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858. Fraudulent Transfer or Concealment—18 U.S.C. § 152(7)

As indicated previously the concealment of property can be charged under either 18 U.S.C. § 152(7) or § 152(1). An important difference between these two paragraphs is that subsection (7) is not restricted to property of the bankruptcy estate.

Subsection (7) provides:

A person who...in a personal capacity or as an agent or officer of any person or corporation, in contemplation of a case under title 11 by or against the person or any other person or corporation, or with intent to defeat the provisions of title 11, knowingly and fraudulently transfers or conceals any of his property or the property of such other person or corporation;...shall be fined..., imprisoned..., or both.

The elements of the offense under subsection (7) which the government must prove are:

  1. the defendant fraudulently transferred or concealed the defendant's property or the property of another; and
  2. such act of transfer or concealment was done with the intent to defeat the provisions of Title 11, or in contemplation of a case under Title 11.

Subsection (7) of Section 152 reaches both pre-petition and post-petition transactions and prohibits not only concealment of assets, but also transfers of assets. "Transfers or conceals" is to be read in the disjunctive so that proof of either in conjunction with the other elements of the offense is sufficient. Concealment is not a necessary element of a prohibited transfer. Burchinal v. United States, 342 F.2d 982, 985 (10th Cir.), cert. denied, 382 U.S. 843 (1965).

To the extent this statute prohibits the concealment of property of a bankruptcy estate, this subsection overlaps with subsection (1). However, subsection (7) is not limited to property of the bankruptcy estate. This statute prohibits a defendant, with the requisite intent, from transferring or concealing "any of his property or the property of such other person or corporation." Therefore a pre-petition concealment or transfer, with the necessary intent, of the defendant's own property is prohibited. For example, the disposal of an individual debtor's pre-petition property with the intent to defeat the provisions of the Bankruptcy Code would be covered. Moreover, the property which is concealed or transferred does not have to be property of the defendant. For example, an individual could transfer or conceal property of a corporation.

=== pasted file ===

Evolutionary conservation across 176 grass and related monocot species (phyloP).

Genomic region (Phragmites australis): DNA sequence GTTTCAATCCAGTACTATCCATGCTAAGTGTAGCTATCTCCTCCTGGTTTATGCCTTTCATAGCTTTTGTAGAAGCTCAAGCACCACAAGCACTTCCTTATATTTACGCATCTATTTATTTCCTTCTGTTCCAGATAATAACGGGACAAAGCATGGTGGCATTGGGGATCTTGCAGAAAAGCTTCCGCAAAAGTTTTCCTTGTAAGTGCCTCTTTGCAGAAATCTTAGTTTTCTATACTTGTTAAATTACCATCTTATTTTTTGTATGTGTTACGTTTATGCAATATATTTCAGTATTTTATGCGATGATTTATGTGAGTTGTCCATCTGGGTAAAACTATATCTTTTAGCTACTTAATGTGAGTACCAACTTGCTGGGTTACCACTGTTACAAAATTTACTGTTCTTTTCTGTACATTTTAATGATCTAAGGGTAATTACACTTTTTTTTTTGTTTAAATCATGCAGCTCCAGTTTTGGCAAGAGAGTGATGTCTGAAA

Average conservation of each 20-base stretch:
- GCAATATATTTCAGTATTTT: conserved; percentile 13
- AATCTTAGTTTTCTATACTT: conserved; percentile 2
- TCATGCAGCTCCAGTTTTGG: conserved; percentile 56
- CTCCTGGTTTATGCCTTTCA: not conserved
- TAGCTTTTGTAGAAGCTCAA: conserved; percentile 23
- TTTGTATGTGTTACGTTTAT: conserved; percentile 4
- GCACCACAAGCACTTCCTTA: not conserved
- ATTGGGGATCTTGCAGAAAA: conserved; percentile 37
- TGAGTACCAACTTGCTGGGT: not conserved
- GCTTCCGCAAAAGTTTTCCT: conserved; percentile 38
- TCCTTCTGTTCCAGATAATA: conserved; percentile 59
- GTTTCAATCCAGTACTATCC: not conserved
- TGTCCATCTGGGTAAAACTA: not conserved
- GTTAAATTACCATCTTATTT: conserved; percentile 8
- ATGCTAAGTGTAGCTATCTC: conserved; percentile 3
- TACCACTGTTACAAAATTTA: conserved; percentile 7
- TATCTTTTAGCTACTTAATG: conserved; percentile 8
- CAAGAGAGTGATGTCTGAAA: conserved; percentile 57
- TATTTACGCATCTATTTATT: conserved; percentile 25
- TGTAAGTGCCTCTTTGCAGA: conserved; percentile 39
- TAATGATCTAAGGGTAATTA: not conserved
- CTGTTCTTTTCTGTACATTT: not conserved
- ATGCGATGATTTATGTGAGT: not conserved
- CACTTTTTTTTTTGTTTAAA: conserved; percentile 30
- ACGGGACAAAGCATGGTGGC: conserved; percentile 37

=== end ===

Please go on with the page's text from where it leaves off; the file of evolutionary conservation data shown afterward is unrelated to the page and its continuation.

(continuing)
NOTE: Subsection (7) does not specify from whom the property must be concealed. It is safe to assume that the same group listed in subsection (1)-- a custodian, United States Trustee, United States Marshal, or other officer of the court-- would be included but others interested in the bankruptcy may also be included.

NOTE: In addition to being done "knowingly and fraudulently" under subsection (7), the concealment or transfer of the property has to be done with a special mens rea. The special mens rea required is that the concealment or the transfer be done either (1) in contemplation of the filing of a bankruptcy case, or (2) with the intent to defeat the provisions of the Bankruptcy Code. The first alternative mens rea-- that the concealment or the transfer was done in contemplation of the filing of a bankruptcy case -- requires proof of a connection between the defendant's actions and the filing of the bankruptcy case. In most cases this is not a problem since the defendant frequently controls both the acts in question and the filing of the bankruptcy petition. In the case of an involuntary bankruptcy, however, the necessary connection between the bankruptcy filing and the defendant's actions may be harder to prove. Frequently, inferences based upon statements about the defendant's financial condition or attempts to avoid creditor collection efforts can establish that the acts in question were done in contemplation of a bankruptcy case. United States v. Haymes, 610 F.2d 309 (5th Cir. 1980)(statements that company would go bankrupt unless sales were increased and that any money left in the company's account would be tied up in the bankruptcy were admissible to establish that the transfers were in contemplation of bankruptcy).

The second alternative mens rea-- that the concealment or the transfer was done with the intent to defeat the provisions of the Bankruptcy Code-- requires that defendant's actions lessen or reduce the bankruptcy estate. In the context of an 18 U.S.C. § 152(5) violation, the Tenth Circuit defined the intent to defeat the provisions of the Bankruptcy Code as follows:

[T]he provisions of Title 11 of the Bankruptcy Law are defeated when a person without Court approval acts in a manner that diminishes the estate of the debtor, and thus interferes with the equitable use of distribution of any material part of the assets of the estate.

United States v. Cardall, 885 F.2d 656, 678 n. 43 (reh'g denied)(10th Cir. 1989).

NOTE: The concealment of the assets of a debtor is a continuing offense. The statute of limitations does not begin to run until the debtor is granted or denied a discharge. See this Manual at 869 Statute of Limitations: 18 U.S.C. § 3284.

[cited in USAM 9-41.001]

Updated May 26, 2015